A thriving newspaper industry provides vital information to communities across California.
The state legislature can safeguard the future of print journalism by enacting AB 1506. Readers who believe local news is important for staying informed of local, regional and national events should urge their representatives to support the draft. act and send it to Governor Gavin Newsom for his signature.
The legislation, drafted by Assembly Member Ash Kalra D-San Jose, would extend the existing one-year exemption for AB 5 newspaper carriers for an additional three years. The newspaper industry needs time to adjust to the financial impact of the pandemic and the ongoing transformation towards digital news delivery.
Newsom enacted AB 5 in 2019. The bill created a new test to determine whether a worker is an employee or an independent contractor. The legislation has reclassified hundreds of thousands of entrepreneurs as company employees covered by labor law. This included the thousands of newspaper carriers who deliver newspapers to neighborhoods across California.
AB 5, written by Congresswoman Lorena Gonzalez, D-San Diego, included exemptions for accountants, architects, doctors and lawyers, but ignored the reality that today’s carriers regularly make deliveries for more than a newspaper. If they were forced to become classified employees of a single newspaper, it would both limit the opportunities for carriers and significantly increase the cost of delivering newspapers. The legislation would force some newspapers to completely eliminate their print products. Others would deliver their papers by mail or simply reduce delivery routes, depriving readers of timely access to news essential to a well-functioning democracy.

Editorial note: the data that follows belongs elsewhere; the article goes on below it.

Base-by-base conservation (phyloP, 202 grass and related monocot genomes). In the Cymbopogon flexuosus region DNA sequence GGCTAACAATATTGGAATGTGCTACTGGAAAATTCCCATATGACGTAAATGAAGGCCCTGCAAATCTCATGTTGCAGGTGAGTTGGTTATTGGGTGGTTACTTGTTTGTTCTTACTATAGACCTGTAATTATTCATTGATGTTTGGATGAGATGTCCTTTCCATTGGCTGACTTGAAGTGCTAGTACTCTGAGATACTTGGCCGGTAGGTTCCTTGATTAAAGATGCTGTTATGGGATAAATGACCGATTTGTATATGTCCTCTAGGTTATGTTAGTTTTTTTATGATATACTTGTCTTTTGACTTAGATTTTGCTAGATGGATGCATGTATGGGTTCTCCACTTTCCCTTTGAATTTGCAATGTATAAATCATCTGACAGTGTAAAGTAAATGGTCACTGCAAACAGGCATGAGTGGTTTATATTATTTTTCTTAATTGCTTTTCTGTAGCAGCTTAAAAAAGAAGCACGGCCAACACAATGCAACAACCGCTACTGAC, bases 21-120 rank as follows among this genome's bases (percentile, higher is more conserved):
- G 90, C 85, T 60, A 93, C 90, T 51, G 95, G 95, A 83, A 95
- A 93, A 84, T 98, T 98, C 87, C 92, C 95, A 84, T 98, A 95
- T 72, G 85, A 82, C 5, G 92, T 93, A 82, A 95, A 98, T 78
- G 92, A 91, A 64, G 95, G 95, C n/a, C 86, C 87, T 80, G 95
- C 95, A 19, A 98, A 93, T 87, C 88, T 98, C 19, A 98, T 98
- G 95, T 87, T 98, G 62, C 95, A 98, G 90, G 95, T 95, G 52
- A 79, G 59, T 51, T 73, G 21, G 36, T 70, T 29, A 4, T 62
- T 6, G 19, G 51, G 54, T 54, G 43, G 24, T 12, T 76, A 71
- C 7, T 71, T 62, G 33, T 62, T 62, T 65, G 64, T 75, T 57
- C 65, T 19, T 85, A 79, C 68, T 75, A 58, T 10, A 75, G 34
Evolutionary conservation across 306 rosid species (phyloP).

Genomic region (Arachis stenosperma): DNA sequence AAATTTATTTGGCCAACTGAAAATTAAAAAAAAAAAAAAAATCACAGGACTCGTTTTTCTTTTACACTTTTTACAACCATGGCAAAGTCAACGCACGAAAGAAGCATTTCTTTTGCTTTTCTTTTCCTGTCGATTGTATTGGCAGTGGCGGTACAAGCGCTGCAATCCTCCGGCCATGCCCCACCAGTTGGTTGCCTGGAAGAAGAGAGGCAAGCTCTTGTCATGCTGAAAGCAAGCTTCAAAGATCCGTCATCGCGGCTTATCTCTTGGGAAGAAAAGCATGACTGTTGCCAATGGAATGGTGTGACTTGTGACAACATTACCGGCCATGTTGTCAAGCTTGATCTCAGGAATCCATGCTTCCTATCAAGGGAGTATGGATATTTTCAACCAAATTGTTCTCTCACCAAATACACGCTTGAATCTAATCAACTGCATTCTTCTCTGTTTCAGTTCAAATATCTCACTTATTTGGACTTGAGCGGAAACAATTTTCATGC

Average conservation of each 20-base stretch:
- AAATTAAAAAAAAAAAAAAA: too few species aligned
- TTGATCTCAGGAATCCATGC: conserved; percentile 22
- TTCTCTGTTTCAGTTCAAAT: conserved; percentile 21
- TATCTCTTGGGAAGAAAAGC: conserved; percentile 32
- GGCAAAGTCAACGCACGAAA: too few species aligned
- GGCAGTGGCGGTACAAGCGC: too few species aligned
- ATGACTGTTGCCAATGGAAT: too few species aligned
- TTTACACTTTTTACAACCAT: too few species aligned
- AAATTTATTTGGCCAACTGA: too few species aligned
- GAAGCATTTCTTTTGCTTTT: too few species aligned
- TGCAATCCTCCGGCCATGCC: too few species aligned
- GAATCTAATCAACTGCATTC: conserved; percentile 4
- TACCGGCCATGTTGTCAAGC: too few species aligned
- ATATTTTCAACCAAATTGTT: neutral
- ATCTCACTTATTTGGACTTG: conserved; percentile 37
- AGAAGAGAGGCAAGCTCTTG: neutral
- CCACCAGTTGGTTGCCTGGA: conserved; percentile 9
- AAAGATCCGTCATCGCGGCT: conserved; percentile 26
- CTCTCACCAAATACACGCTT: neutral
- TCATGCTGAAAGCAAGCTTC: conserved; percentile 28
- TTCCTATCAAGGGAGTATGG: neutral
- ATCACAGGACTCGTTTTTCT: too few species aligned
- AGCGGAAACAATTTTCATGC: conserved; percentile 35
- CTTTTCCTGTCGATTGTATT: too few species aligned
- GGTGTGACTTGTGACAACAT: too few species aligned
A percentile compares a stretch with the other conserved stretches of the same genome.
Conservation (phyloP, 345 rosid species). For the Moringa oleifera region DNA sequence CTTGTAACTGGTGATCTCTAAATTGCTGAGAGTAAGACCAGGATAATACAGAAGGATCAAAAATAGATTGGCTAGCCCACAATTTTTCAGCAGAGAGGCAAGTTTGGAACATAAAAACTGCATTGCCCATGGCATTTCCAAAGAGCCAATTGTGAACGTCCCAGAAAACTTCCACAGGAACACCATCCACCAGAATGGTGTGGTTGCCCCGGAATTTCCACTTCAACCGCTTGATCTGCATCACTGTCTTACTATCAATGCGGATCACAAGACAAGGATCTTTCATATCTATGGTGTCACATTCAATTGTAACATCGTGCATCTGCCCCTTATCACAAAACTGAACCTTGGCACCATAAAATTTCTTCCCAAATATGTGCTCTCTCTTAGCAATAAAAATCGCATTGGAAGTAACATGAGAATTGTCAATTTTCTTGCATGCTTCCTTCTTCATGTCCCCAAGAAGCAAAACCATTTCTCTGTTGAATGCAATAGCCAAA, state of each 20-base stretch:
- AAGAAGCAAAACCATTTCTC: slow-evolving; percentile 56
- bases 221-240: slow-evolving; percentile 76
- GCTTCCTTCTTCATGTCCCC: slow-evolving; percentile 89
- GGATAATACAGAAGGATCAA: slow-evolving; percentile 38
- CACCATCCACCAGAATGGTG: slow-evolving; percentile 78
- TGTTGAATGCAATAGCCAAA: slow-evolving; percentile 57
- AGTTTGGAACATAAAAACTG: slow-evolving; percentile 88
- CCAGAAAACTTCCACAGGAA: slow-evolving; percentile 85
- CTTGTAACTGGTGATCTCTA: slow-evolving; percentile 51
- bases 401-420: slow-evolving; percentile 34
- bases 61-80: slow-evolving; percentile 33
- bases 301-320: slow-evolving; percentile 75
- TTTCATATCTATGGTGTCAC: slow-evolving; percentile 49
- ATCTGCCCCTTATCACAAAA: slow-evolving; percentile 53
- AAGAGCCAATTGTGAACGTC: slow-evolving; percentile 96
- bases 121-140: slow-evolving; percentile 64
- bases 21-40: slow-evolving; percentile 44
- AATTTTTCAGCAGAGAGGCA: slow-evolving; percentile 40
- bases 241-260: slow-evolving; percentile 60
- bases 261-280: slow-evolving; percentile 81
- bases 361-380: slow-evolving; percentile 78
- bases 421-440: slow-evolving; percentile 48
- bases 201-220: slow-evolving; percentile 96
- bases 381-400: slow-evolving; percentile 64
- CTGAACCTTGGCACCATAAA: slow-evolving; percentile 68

Gonzalez granted a one-year last-minute exemption to newspaper carriers when passing AB 170 at the close of the 2019 session. The exemption was extended for one year in 2020 and is now expected expire on January 1, 2022.
Times are tough for the newspaper industry. The Pew Research Center reported on June 29 that the total estimated advertising revenue for the newspaper industry in 2020 was $ 8.8 billion, down 29% from 2019. Newspaper circulation has fallen by 8% in 2020, according to Pew. Yet the Nieman Journalism Lab notes that in 2019, newspapers accounted for almost 60% of the reporting generated in their communities and that “local newspapers produced more local reports in the communities we studied than television, radio and online media only combined. . “
As wildfires and the pandemic continue to threaten the well-being of Californians, it is critical that newspapers retain the ability to report critical information statewide. Elderly, low-income and rural readers rely on the print newspaper as their only form of community information.
Friday is the last deadline for the Legislative Assembly to decide on pending bills.
The Senate passed AB 1506 by a 37-0 vote on Wednesday. He now walks to the Assembly Work Committee, then to the Assembly floor.
The legislature should grant the three-year exemption and the governor should sign the bill.